Ham Radio: Now, Tuning In Is Easier

If you've ever hankered to operate a ham radio but were daunted by the idea of learning Morse code, now is your chance to act. New rules from the FCC let you obtain a Technician-class license by simply passing a written test of radio theory and operating regulations.

Technician privileges, while limited, go far beyond those of citizen's band, allowing greater transmitting power and access to advanced broadcasting technologies. The $5 Technician ticket lets you send personal messages on the very-high and ultrahigh frequency (VHF and UHF) bands--50 megahertz, or 6 meters, and up.

Those frequencies don't travel much beyond 300 miles on their own. But a network of radio repeaters on tall buildings or mountaintops can extend the range by hundreds of miles, depending on what part of the country you're in. So a ham in Sacramento, say, may reach as far away as Phoenix.

With the right antenna, VHF equipment can even get you to foreign countries via satellites. The more common way to span oceans is to broadcast directly on lower frequencies. To do that, however, you'll need a Novice-class license, which requires a smattering of Morse code.

NO MESS. For many people, ham radio still conjures up a picture of an unwieldy box with a tangle of wires and glowing tubes. But today's streamlined, computer-controlled VHF equipment can fit into a car dashboard or the palm of a hand.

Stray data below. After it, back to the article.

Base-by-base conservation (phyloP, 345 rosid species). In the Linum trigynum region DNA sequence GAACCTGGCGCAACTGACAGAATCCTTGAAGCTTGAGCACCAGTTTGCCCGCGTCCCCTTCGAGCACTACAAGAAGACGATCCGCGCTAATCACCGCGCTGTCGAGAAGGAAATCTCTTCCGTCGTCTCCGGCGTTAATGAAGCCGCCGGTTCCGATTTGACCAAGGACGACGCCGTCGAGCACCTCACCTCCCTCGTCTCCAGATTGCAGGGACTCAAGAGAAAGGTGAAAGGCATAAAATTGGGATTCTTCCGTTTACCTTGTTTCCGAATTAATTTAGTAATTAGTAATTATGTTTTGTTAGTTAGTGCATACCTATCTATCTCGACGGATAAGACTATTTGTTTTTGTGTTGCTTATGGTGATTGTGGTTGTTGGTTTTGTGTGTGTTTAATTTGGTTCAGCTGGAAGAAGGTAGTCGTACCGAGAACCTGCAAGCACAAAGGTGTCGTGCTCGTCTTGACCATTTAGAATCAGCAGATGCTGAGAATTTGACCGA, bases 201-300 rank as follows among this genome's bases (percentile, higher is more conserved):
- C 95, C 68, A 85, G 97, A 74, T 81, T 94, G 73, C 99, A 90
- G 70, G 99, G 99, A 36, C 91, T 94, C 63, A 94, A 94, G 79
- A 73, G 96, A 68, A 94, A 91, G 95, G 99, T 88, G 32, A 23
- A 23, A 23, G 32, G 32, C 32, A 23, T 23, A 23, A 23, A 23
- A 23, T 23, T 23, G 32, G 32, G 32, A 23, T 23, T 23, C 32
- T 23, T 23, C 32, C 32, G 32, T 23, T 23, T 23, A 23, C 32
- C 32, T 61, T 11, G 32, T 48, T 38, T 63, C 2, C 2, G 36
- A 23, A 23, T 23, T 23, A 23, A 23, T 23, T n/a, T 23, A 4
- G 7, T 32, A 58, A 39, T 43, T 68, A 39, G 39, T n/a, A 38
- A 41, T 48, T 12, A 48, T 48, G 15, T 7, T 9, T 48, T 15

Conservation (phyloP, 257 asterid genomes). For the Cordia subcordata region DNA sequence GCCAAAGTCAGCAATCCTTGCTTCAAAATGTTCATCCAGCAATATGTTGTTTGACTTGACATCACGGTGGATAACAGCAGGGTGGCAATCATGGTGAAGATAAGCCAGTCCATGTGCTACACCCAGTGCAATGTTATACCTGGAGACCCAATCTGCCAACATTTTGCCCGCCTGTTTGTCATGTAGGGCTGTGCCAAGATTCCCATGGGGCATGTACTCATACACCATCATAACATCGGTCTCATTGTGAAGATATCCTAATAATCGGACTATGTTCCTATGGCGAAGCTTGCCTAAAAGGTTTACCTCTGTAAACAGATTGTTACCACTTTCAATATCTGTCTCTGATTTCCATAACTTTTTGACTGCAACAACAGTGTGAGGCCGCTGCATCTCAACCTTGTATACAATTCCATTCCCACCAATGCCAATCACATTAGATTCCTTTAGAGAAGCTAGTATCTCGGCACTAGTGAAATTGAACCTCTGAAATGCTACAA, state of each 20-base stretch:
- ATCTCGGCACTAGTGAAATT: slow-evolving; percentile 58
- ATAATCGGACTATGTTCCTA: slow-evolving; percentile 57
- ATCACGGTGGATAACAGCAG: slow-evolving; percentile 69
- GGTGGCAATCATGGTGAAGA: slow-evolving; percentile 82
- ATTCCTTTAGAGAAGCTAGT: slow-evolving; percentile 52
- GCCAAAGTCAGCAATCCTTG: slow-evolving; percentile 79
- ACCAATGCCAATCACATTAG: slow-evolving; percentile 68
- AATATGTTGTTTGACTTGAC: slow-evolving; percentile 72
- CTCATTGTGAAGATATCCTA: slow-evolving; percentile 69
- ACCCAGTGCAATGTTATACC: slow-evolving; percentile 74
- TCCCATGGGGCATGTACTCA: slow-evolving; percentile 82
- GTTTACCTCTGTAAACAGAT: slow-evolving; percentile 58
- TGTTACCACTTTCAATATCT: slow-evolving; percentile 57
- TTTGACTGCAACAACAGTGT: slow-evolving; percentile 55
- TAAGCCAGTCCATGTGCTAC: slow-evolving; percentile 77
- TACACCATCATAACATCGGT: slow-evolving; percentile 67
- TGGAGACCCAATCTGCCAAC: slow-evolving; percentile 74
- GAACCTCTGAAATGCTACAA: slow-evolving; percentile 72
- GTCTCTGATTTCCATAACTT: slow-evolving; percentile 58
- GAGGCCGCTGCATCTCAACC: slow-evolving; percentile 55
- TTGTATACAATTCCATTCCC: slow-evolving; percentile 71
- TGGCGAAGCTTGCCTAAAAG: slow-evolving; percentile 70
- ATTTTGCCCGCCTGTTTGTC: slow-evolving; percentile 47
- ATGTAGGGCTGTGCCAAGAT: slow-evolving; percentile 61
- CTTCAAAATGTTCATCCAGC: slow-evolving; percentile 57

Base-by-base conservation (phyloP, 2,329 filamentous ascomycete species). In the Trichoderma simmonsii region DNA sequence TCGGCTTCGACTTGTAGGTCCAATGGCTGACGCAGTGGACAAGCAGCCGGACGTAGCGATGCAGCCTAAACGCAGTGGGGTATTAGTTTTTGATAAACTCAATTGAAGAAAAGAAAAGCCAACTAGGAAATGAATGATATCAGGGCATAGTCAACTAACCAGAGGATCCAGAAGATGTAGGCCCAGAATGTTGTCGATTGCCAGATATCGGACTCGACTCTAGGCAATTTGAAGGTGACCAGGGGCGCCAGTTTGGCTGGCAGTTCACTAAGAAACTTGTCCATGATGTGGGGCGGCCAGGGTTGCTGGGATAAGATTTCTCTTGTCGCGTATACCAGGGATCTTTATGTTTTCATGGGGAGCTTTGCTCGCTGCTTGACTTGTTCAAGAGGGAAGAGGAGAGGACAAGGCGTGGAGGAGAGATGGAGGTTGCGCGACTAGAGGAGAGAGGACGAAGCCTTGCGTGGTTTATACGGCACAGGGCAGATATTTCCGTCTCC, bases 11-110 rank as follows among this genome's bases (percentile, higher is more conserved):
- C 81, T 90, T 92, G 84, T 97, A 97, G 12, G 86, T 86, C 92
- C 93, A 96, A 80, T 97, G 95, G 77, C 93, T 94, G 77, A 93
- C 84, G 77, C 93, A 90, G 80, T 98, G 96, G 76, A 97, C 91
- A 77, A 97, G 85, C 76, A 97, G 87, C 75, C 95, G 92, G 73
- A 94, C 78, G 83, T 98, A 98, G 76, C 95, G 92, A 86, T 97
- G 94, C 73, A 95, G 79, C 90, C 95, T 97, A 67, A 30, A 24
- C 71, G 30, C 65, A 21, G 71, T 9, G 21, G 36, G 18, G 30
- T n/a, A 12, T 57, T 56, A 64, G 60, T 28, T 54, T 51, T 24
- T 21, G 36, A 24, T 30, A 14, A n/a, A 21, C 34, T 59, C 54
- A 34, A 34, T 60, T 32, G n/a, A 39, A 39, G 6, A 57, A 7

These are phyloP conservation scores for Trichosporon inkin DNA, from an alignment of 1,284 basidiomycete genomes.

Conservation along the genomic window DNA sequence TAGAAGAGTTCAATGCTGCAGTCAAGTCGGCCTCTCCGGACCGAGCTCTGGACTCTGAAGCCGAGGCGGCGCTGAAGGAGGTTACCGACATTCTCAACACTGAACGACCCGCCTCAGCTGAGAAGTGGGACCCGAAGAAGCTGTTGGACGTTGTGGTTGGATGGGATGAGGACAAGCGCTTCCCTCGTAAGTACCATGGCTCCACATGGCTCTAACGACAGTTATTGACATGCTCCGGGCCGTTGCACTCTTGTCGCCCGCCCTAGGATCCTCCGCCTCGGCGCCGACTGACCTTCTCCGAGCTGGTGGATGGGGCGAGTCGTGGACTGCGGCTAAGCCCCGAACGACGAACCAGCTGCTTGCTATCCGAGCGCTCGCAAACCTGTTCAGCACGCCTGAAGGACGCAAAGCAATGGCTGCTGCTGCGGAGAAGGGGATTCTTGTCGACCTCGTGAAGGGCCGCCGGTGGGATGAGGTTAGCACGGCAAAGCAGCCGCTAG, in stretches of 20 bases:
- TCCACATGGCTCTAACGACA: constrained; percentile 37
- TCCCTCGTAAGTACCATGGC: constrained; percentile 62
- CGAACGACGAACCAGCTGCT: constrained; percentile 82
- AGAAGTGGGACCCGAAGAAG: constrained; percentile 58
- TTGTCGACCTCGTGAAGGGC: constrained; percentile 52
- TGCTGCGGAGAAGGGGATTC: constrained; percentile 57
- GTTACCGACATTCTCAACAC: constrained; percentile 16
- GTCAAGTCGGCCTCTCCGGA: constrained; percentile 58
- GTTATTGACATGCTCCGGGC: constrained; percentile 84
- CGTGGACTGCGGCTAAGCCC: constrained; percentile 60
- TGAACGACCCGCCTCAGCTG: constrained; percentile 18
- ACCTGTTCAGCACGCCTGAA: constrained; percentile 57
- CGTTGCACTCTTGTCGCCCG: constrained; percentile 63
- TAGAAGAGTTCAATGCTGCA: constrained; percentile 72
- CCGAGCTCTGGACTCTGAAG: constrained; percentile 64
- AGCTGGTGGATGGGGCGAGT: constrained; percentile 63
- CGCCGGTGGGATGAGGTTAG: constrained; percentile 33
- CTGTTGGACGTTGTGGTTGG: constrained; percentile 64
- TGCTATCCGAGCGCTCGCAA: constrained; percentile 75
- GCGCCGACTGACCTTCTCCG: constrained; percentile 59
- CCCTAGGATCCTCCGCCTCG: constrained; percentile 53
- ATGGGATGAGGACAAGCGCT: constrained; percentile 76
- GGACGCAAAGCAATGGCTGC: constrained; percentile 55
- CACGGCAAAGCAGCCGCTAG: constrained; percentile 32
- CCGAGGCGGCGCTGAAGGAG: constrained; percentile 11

Handheld VHF walkie-talkies run from $200 to $650, while larger, more powerful transceivers for home or car cost $300 to $1,100. Simple home antennas go for an additional $100 or so. Most gear comes from Japan, with popular brands including Kenwood, ICOM, and Yaesu. Generally, the more you spend, the more powerful the transmitter and the more memory is available for storing different operating frequencies.

Where to buy? Check the yellow pages under Radio Communications for local dealers, and look for mail order ads in ham magazines such as CQ Amateur Radio Journal (516 681-2922) and QST. The latter is available only to members of the American Radio Relay League, the nation's premier ham organization. Drop them a line at 225 Main St., Newington, Conn. 06111, and they'll fill your mailbox with information on how to get started, including names of local radio clubs that offer theory and code lessons and administer FCC tests.

Before it's here, it's on the Bloomberg Terminal.